If you asked me at any point over the past year or two how I’m doing, my answer probably included something to the effect of “Really good. X, Y, and Z are great. This one thing (fill in the blank with all variety of “trials”) is really stressful/scary/difficult, but I feel like God is using this as a growing season for me.” And the Lord most definitely has been growing me. But I’ve come to know two things about “growing seasons”: the first and probably the most obvious, is that growing is not a comfortable thing. It is beautiful and wonderful and necessary, but it rarely ever comes without some discomfort. The second (which feels like a blessing and a curse) is that my life is a perpetual series of “growing seasons”. I’ll feel like I’ve reached the light at the end of a tunnel, like the Lord has brought me out on the other side of a trial and drawn me closer to Him in the process (which He always has), and five minutes later I’ll find myself in a brand new tunnel. Just when I thought I had conquered the tunnel season . . .
The Bible talks a lot about rejoicing at all times, being joyful and giving thanks regardless of your circumstances. I know in my head and even believe in my heart that God is good all of the time. But truth be told, those growing seasons and long dark tunnels don’t really spark celebration in me. And it’s a thought that’s been tumbling around a lot in my head lately—how am I supposed to “count it all joy” when I meet trials? I can maybe hold myself together and not have a total meltdown knowing that there’s joy once I get to the end of the tunnel. But actually rejoicing in the middle of it? While I’m facing the trials and they’re growing me and stretching me and pushing me into all those uncomfortable places I’d rather not walk through? What am I supposed to celebrate in the middle of the mess?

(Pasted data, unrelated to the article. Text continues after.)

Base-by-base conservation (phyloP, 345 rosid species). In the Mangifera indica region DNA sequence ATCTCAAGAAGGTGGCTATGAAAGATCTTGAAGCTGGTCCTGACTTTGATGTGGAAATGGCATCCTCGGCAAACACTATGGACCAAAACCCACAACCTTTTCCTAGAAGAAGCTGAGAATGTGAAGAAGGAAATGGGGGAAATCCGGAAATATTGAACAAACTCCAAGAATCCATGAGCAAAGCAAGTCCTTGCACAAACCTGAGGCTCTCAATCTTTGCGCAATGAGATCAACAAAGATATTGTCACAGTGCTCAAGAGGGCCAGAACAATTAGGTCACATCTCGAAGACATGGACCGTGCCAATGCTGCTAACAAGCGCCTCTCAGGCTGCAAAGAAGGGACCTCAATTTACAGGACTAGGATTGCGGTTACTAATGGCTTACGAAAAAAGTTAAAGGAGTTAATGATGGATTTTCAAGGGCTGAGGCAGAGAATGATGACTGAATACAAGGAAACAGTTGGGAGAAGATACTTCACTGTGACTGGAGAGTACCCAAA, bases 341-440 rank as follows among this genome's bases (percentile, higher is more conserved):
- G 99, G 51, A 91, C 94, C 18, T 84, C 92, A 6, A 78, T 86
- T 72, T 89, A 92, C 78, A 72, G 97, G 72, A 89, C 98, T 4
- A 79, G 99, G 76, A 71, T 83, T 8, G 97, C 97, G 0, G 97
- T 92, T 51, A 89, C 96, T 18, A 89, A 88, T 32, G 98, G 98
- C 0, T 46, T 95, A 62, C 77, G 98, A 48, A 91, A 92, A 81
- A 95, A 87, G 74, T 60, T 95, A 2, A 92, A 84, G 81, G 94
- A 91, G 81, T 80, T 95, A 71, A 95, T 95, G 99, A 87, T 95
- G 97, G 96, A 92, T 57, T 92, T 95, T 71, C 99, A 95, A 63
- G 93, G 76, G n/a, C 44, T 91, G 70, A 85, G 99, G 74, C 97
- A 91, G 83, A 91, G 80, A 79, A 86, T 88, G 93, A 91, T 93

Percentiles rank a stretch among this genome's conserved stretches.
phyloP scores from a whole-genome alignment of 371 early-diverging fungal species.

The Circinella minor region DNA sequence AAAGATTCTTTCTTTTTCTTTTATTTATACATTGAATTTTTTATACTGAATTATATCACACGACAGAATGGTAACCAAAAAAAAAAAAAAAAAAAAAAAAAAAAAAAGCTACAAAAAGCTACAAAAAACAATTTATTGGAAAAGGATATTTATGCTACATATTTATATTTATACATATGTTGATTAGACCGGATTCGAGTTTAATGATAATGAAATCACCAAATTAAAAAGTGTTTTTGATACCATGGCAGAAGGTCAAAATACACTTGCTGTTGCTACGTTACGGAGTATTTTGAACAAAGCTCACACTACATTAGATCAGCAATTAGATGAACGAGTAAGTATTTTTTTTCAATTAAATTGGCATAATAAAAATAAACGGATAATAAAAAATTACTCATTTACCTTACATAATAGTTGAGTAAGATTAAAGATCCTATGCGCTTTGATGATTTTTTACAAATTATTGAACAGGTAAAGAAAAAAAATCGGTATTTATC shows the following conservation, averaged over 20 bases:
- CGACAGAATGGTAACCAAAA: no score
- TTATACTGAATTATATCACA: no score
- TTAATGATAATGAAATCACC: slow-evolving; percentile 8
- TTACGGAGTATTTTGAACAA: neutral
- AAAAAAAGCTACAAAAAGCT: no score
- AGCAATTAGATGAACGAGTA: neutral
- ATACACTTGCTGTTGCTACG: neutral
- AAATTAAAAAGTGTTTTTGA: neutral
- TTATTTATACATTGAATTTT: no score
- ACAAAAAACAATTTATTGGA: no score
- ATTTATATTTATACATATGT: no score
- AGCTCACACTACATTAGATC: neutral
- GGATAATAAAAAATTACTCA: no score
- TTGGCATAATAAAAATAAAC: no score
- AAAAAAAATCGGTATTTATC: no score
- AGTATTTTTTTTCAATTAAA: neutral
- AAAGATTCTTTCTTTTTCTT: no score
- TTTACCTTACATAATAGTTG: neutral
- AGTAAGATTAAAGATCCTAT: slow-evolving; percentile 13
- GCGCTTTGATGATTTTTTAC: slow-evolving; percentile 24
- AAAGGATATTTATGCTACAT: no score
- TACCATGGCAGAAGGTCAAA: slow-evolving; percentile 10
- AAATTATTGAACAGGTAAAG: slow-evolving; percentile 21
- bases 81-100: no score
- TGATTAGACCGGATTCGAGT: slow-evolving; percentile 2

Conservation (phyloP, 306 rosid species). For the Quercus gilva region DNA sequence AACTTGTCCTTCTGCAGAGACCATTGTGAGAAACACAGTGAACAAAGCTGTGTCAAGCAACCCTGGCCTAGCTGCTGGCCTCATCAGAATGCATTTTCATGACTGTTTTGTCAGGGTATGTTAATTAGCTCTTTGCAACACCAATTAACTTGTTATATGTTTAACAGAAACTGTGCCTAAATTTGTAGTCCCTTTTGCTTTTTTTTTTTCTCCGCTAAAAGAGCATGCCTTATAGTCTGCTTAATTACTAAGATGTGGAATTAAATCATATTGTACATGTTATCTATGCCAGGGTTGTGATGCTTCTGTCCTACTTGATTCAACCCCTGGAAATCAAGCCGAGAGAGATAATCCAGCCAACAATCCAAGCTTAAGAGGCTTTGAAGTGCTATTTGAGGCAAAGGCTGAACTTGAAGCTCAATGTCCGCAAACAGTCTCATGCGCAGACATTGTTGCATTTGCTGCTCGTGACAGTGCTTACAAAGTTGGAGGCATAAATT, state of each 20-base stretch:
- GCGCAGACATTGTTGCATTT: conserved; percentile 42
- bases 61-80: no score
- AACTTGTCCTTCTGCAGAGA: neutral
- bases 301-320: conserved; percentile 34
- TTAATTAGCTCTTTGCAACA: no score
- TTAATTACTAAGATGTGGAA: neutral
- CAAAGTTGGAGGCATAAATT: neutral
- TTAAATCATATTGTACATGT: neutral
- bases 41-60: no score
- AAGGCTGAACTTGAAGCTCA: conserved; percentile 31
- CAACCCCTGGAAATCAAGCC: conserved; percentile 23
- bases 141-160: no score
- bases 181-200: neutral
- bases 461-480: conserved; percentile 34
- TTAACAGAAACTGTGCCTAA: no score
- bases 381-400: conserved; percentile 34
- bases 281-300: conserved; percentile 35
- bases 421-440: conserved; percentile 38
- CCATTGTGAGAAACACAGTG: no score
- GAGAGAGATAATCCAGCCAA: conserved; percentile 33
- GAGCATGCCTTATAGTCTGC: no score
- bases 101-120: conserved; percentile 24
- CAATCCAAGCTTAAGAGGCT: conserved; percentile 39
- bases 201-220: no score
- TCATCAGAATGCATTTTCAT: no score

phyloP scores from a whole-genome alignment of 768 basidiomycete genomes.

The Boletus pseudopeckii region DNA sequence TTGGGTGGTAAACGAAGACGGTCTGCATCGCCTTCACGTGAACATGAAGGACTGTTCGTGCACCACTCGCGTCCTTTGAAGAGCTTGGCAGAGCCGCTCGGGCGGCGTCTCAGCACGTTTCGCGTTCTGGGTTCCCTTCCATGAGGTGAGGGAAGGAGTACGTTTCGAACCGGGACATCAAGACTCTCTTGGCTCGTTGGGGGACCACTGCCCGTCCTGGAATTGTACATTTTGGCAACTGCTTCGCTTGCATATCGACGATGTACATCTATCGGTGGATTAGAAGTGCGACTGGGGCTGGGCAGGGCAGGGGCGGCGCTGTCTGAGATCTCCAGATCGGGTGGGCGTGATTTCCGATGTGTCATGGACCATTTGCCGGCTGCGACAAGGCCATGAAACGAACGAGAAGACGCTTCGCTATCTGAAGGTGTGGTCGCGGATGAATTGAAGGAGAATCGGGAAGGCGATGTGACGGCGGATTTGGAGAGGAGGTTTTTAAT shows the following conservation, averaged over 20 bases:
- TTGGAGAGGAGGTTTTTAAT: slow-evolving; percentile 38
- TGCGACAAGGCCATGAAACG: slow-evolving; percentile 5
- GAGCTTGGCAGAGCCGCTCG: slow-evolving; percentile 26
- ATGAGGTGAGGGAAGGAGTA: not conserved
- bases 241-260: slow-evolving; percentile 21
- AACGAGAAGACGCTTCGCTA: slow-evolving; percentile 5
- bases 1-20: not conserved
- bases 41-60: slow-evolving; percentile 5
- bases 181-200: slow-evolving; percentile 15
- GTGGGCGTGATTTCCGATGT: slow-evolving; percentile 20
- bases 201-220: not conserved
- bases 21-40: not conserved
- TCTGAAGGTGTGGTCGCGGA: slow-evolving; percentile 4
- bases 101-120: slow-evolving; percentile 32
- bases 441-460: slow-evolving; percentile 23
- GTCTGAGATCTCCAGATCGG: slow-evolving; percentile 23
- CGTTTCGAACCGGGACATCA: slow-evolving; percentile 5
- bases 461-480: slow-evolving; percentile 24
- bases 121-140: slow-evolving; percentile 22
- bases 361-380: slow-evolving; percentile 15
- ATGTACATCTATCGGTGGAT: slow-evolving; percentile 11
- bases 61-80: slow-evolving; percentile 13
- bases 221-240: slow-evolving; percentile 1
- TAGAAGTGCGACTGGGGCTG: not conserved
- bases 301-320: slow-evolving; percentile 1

In my current growing season, it feels like the concept is just beginning to click a little for me. I don’t “count it all joy” because eventually everything will get better, or eventually I will have learned enough that I can move beyond this trial and come out on the other side with a stronger faith, and that eventually the Lord will take pity on me for all the struggling and will finally bless me with comfort and happiness and a sweet easy season as a reward for perseverance. I know that God does work all things for our good and His glory. He loves to bless us. But eventually can be a really long time. And sometimes things just get worse and worse. Or one thing gets better, and a dozen other things immediately fall apart. But I don’t count it all joy because things will get better; I count it all joy because Jesus is better. And He is mine. Now.
I don’t have to wait for joy to come in the morning. Smack dab in the middle of the mess and the ugliness and the struggle, Jesus is with me and for me. That’s as true as it ever was. When I don’t understand why I have to endure something that feels so hard or so unfair, when my feelings are hurt, when my soul is tired, I still have my Savior. Jesus loves me and invites me to know Him. And He is joy. He has loved me since before the world began, and He gave his life so that I could know Him—that I could be His and He could be mine. The greatest blessing I could ever receive has already been given to me. Paul says it so well in Philippians, “Indeed, I count everything as loss because of the surpassing worth or knowing Christ Jesus my Lord.” My Jesus is more than enough. And because invites me to know Him, abundant joy is always already mine for the taking.